Dried herbs - a great way to have herbs on hand for the winter

Monday, 2 October 2017
It's that time of year - be sure to begin harvesting the remainder of your fresh herbs for drying. I like to dry rosemary, flat-leaf parsley, thyme, sage, oregano, and lavender. I'm trying to dry basil as well but it doesn't always work because it is delicate. This fall I am trying Thai basil to see if it holds up better in the drying process.

Drying herbs is really quite simple. First, harvest your herbs. Take care not to cut too many at once unless you are facing a frost. (You basically want small bouquets.) I harvest herbs and dry them in batches. That way, the air can circulate around the leaves and dry them thoroughly.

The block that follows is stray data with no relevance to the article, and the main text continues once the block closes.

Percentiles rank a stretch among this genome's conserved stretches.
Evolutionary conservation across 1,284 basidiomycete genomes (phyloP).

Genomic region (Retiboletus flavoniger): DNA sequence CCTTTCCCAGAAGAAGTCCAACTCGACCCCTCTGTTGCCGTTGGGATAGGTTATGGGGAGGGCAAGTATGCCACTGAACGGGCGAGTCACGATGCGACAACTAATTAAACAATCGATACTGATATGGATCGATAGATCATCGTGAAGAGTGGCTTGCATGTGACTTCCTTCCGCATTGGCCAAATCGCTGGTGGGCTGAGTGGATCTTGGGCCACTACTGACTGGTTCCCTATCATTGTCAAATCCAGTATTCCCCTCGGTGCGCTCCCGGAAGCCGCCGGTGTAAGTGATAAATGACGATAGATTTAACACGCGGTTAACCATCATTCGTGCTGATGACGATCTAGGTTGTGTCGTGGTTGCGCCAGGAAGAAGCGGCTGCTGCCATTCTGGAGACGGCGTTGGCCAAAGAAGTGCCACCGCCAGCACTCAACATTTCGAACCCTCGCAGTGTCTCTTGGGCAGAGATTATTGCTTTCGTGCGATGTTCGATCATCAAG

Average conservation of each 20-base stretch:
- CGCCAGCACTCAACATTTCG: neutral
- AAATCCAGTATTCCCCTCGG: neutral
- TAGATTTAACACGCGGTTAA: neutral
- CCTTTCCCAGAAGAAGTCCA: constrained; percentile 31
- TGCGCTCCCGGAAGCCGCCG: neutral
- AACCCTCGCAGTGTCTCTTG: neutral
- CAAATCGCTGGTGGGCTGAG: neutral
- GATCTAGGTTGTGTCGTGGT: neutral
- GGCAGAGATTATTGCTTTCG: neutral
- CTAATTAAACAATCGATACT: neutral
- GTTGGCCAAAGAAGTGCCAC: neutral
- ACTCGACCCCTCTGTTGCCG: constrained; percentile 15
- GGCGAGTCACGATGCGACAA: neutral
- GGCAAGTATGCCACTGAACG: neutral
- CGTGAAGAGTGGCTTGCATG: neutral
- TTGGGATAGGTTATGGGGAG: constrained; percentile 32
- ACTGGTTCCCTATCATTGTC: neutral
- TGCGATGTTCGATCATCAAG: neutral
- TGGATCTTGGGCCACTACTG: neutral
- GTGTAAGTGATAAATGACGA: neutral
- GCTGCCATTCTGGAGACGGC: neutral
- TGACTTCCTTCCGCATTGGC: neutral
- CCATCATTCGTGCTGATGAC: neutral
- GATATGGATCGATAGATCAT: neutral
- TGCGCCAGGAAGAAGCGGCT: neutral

Next, rinse the herbs and blot them dry with a paper towel. Remove some of the leaves at the base of the stems so you have space at the end to tie them together. 

Tie the herbs in bundles, keeping like herbs together. (Different herbs dry at different speeds.) Once they are tied, hang the bouquets upside down on a drying rack. You can get creative here - my rack is something I picked up from a thrift shop. I just balance it on my cabinet's handle but I'd really like to hang it from the ceiling in the pantry.

Your herbs are ready to be crumbled or chopped into small pieces when they are dry to the touch (most take about 1 week to dry in the open air). I store them in small, air-tight jars. You can also wait to crumble them into a dish when you are ready to use them. Remember to rub dried herbs between your fingers to release the oil.

*Dried lavender blooms are lovely in small sachets for a delicates drawer or also paired with bath salt for a relaxing soak. (Just remember you'll have to clean out the tub to remove the debris.)

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